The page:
Buy These Records

By Liz Spikol
Add Comment Add Comment | Comments: 0 | Posted Aug. 31, 2005

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Emmanuel Jal & Abdel Gadir Salim
Riverboat/World Music Network

It's hard to separate Emmanuel Jal's back-story from his music. As a small child he was abducted by the rebel Sudan People's Liberation Army and turned into a child soldier, fighting major battles with advanced weaponry by the time he was 9. He trekked across Sudan with hundreds of people who died of thirst and starvation, and who turned to cannibalism to survive. He was adopted by a British woman who smuggled him out of Sudan into Kenya, where she died in a car accident. He went to London for school, then lost his visa and was forced to return to Africa. Despite his troubles, Jal released an album that garnered a No. 1 hit in Kenya, and became a rap superstar. Next month sees the release of Ceasefire, a historic collaboration with Northern Sudan's legendary singer/oud player Abdel Gadir Salim. Much like King Sunny Ade's tour with Prince Obi Osadebe, which brought two men from warring factions together through music, this album pairs the Christian Jal with the Muslim Gadir Salim, both of whom have hope for Sudanese peace. Though the international press calls Jal's music hip-hop, the collaborative Ceasefire is a mix of styles. There are songs dominated by choruses of women singing in harmony, and others-particularly the oud-heavy "Ya Salam," written by Gadir Salim-tinged with Casbah sensibilities. Jal raps in English, Swahili, Arabic and his native Nuer language, so most of the time we can only guess at the meaning of his lyrics. But the backing tracks feature a thumping, club-ready blend of thumb piano, African drums and electric guitar. If you mix Kanye West and OutKast with African and Arabic rhythms, Ceasefire is sort of what you end up with. A

Bantu Feat. Ayuba
Fuji Satisfaction: Soundclash in Lagos
Piranha Musik

Speaking of African collaborations, this Piranha Musik upcoming release celebrates the Fuji music of Nigeria-a blend of hip-hop, reggae and Afrobeat. The group Bantu is led by Ad�, who was born in England to a Nigerian father and a German mother. Here he teams up with Lagos' king of Fuji, Adewale Ayuba, for a release that's much more accessible than Ceasefire-less hip-hop and more DJ-friendly Afrobeat. Bantu and Ayuba do their best to make their music comprehensible, even including explanatory notes like this one for the song "How Real (Can a Real, Real Be)": "Hip-hop culture has reached a turning point, it has lost its values and OD'd on its own supply of negativity. Where do we go from here?" There's plenty of English on this album, including the humorous intro skit, and some of the songs sound undeniably familiar-like a mashup of Baaba Maal with "Macarena." It's catchy, fun music, and the CD features an amusing bonus video, but it's not nearly as raw as Ceasefire. It's happy music, made for dancing and celebrating this effervescent musical genre. Maybe that's what makes it a little less interesting. B+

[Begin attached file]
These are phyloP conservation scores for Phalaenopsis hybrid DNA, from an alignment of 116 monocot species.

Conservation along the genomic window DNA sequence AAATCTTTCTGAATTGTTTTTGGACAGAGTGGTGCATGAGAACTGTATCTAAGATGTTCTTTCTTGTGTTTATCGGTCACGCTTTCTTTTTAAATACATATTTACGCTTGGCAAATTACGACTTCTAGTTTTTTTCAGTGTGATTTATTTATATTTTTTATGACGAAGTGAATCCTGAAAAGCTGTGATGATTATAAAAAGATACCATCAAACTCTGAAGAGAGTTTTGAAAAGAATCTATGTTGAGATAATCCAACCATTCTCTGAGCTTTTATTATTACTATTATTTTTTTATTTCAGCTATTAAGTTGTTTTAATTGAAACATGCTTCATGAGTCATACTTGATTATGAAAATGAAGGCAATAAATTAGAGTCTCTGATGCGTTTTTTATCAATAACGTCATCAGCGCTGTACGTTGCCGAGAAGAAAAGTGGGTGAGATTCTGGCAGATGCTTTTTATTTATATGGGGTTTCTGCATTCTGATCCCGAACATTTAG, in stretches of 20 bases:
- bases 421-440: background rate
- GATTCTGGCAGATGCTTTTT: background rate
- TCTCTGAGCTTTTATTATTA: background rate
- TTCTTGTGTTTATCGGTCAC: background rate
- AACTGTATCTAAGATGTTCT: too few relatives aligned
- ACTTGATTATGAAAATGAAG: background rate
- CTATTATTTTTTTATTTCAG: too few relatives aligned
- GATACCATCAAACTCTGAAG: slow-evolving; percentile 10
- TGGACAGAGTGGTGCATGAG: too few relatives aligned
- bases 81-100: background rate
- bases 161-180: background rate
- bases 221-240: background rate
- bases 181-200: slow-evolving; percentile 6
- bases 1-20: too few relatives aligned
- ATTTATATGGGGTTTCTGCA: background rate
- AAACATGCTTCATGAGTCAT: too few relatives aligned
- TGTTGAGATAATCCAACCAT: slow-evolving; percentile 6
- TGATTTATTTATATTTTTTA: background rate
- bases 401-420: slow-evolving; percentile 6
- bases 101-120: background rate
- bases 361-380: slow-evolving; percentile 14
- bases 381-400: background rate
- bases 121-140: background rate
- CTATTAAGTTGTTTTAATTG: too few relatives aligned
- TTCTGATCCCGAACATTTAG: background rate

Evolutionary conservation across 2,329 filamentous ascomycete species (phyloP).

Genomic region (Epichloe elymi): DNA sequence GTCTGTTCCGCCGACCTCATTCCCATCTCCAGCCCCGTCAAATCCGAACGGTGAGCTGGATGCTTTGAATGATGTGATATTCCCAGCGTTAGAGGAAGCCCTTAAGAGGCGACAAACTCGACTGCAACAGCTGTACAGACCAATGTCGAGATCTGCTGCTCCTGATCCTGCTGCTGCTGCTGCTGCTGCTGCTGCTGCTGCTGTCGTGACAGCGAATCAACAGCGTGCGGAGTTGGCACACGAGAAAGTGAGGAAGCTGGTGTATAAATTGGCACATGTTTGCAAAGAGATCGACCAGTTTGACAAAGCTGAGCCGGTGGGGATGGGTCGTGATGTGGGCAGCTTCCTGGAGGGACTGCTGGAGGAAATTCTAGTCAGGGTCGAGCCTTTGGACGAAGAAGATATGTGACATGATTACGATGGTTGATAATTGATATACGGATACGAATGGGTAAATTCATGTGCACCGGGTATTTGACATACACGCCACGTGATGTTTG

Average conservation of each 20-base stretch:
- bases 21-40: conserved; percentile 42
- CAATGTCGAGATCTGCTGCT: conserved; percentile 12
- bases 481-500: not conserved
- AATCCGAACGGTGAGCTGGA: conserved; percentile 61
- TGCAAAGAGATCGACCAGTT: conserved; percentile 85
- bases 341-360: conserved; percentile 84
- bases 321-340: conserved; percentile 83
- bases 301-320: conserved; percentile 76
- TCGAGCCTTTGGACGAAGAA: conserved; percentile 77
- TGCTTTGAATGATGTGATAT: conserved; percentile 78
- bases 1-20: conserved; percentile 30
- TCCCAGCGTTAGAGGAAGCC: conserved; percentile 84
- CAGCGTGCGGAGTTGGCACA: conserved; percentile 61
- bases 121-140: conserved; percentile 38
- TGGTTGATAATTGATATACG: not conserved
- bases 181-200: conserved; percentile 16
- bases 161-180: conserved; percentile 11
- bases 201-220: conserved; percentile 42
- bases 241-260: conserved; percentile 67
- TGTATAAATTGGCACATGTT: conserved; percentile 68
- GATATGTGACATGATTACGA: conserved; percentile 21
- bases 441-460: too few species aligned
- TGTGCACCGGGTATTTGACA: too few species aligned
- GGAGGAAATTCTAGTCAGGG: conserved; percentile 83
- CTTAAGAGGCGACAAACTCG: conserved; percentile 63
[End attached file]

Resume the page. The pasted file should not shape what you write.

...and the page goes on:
Slo-Mo Featuring Mic Wrecka
My Buzz Comes Back

Local music fans are doubtless familiar with Slo-Mo, aka Mike Brenner, a Philly-based steel guitarist who's been a touring and session musician with Marah, Songs:Ohia, Badly Drawn Boy, One Star Hotel, Denison Witmer, Magnolia Electric Co., Steve Albini and loads more. He also led the Low Road, a very popular Philly band that can still be found on many a bar jukebox. Now he comes out with what's frankly his weirdest collaboration yet. Nothing about Brenner's musical past really suggested an interest in hip-hop, yet here he joins West Philly's Mic Wrecka, a rapper with a natural, easy flow that seamlessly blends with the rock and Latin rhythms Brenner's cooked up. (Wrecka's appeared on some recent Philly "Homemade Hip-Hop" discs.) Standouts include "Say You Are," which features an angry Latina haranguing someone on the phone alongside Wrecka's rhymes like
"S-L-O M-O and that's real/ Mad skills on the lap steel," and the Northern Liberties paean "Shackamaxon," featuring a gospel-style female chorus and directions-"Right on Girard/ Turn left hard"-just in case you're from out of town. The rock en espa�ol-style "Cuidado" showcases Brenner and Wrecka's quirky lyrical sensibilities, and "Below the City" brings synthesizer and harmonica (played by Marah's Serge Bielanko) together for a droney meditation. With the producing expertise of Edan Cohen, and musicians Nancy Falkow, Steve Demarest, Mark Schreiber, Hoagy Wing and Matt Cappy in the band, this winningly unpredictable album proves Brenner's far from finished reinventing himself. A-


Soul II Soul
Keep on Movin'
I know I'm going to date myself by saying this, but this 1989 blend of soul and hip-hop was my constant companion in my final year of college, the cassette lovingly inserted into my clunky Walkman for each snowy morning's walk to class. Like the releases above, it represents a collaborative effort (spearheaded by London's Jazzie B) that incorporates hip-hop, clubby anthems and African beats for surprising results. Though some of it sounds uncomfortably late-'80s to me now, I still appreciate Caron Wheeler's saucy attitude and powerhouse vocals, and the group's ability to open themselves to international influences. "African Dance," an instrumental, is especially similar to Bantu and Ayuba's music. After Keep on Movin', nothing this group did held any interest for me, but then again, neither did Thomas Hobbes' Leviathan, which I was also into senior year. (L.S.)

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